Authors: Sindhuja Sunder*, University of Delaware, Saleem Ali, University of Delaware
Topics: Indigenous Peoples, Ethnic Geography, Development
Keywords: Gond people, informal mining, diamonds, bureaucracy, governance
Session Type: Poster
Start / End Time: 8:00 AM / 9:40 AM
Room: Lincoln 2, Marriott, Exhibition Level
Presentation File: Download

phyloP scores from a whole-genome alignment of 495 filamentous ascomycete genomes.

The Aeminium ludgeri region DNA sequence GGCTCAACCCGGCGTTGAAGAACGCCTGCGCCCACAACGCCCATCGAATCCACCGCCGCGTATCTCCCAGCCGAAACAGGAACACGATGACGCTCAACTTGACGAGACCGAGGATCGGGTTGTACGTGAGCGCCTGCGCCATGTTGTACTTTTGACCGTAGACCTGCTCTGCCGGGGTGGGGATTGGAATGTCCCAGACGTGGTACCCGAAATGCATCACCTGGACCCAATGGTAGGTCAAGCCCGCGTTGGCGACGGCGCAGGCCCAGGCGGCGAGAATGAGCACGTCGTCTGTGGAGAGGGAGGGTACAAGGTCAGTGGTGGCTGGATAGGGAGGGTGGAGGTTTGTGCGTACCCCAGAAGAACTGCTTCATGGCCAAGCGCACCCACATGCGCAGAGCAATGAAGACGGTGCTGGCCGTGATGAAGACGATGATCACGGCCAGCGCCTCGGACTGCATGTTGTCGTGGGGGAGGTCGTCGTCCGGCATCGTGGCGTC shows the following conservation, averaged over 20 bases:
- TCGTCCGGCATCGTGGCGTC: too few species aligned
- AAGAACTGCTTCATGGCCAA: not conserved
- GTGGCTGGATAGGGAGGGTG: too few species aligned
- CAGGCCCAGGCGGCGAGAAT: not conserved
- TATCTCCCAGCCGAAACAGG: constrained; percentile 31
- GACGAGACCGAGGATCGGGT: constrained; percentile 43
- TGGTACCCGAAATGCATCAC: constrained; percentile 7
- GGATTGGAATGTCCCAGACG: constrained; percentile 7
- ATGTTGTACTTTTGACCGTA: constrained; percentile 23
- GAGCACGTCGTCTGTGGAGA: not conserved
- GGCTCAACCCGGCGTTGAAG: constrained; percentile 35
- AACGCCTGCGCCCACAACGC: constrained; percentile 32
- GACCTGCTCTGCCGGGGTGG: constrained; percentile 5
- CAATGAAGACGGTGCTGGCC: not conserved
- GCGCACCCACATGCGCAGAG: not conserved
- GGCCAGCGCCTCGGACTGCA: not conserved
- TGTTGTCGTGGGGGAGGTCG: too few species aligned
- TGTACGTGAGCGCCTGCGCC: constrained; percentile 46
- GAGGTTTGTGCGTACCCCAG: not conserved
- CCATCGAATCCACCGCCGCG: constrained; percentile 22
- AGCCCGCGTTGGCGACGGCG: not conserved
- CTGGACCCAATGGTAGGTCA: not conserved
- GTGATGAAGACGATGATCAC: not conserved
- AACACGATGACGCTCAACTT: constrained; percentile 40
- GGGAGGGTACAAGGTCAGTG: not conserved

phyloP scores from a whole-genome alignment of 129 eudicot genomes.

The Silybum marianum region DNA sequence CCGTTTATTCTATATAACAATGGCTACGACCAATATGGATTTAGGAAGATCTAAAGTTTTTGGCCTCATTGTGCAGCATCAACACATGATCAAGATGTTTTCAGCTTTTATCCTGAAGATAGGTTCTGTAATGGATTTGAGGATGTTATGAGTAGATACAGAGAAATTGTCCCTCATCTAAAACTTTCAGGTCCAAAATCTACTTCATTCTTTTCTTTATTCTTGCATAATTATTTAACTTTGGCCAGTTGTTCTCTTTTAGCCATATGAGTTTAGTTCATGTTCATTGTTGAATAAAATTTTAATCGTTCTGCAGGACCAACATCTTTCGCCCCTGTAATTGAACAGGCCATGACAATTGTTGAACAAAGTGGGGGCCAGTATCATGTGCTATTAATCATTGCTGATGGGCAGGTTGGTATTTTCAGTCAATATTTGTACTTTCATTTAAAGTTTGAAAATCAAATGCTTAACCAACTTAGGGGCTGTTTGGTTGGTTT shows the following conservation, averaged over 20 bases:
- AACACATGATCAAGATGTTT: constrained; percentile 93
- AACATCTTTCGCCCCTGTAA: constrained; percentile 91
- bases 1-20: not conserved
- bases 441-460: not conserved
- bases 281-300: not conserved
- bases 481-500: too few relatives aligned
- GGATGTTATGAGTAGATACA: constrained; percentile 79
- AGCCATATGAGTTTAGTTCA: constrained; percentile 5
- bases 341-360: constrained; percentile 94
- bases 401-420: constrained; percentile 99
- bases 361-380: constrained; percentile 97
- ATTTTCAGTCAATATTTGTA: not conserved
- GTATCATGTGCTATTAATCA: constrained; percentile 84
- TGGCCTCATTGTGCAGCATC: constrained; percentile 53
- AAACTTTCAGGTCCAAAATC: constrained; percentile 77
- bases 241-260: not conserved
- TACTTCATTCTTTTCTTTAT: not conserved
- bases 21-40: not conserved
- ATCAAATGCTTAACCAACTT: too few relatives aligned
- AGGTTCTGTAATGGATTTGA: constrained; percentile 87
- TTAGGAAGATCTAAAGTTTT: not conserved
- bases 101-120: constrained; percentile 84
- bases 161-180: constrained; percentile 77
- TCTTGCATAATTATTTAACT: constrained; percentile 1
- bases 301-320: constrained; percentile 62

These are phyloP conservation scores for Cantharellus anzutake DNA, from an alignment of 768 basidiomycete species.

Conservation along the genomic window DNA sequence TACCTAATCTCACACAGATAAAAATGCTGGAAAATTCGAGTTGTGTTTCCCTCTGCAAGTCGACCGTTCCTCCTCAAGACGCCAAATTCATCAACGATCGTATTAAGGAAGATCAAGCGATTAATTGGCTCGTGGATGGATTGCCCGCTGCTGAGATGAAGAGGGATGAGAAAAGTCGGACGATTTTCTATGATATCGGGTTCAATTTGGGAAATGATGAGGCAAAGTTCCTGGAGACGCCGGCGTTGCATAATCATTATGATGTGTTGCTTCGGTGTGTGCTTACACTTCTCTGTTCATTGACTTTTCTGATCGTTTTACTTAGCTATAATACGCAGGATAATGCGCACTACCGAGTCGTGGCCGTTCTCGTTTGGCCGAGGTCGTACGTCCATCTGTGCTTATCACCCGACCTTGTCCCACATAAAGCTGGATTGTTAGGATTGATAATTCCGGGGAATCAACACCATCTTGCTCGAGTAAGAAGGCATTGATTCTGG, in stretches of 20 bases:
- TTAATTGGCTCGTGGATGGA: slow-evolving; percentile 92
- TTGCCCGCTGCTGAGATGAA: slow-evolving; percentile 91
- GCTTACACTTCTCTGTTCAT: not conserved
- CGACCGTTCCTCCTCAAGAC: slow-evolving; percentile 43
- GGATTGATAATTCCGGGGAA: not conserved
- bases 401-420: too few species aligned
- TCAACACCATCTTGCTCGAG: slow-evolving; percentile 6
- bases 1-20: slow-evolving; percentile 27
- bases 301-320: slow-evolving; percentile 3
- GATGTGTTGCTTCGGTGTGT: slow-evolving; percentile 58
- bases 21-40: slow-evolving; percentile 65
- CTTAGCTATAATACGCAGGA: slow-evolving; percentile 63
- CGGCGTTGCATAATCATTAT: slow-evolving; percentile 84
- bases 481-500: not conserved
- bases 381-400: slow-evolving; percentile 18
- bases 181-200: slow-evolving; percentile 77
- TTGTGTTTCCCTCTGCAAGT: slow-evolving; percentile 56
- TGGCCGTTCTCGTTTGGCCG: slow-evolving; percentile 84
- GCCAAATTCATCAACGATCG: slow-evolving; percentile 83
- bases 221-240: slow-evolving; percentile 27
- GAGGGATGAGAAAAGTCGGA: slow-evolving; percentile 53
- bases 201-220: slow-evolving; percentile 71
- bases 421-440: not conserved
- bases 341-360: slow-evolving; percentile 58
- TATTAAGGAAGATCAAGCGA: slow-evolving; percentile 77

Diamond mining in the Panna region of central India occurs in two ways: formally (mechanized and run by the National Mineral Development Corporation), and informally (manual mining of alluvium and gravel by peasants, tribal populations, Dalits, or casual migrant workers). Diamonds found by informal miners, the majority of whom are members of the local Gond tribe, must be turned over to the district treasury for evaluation and eventual auction; the state retains a royalty of 20% of the sale price, and the remaining revenue, following an income tax deduction, is paid to the finder. Illegal diamond sales directly to jewelers or middlemen representing jewelers are a growing problem in Panna. Thus far, archival and secondary research suggest that Gondi miners engage in illegal mining as a form of resistance, whether direct or indirect, against the conditions of their marginalization. This poster presents planned fieldwork to determine and analyze governmental response to both black-market diamond sales and the growing call for greater protection of indigenous, marginalized populations. Findings will hinge on mapping the pathways of diamond sales from a policy analysis perspective to establish the existing regulatory nexus as well as the gaps in enforcement. The research will aim to consider how traditional economies can be formalized through policy reform and how new norms of transparency can be configured to respect indigenous needs.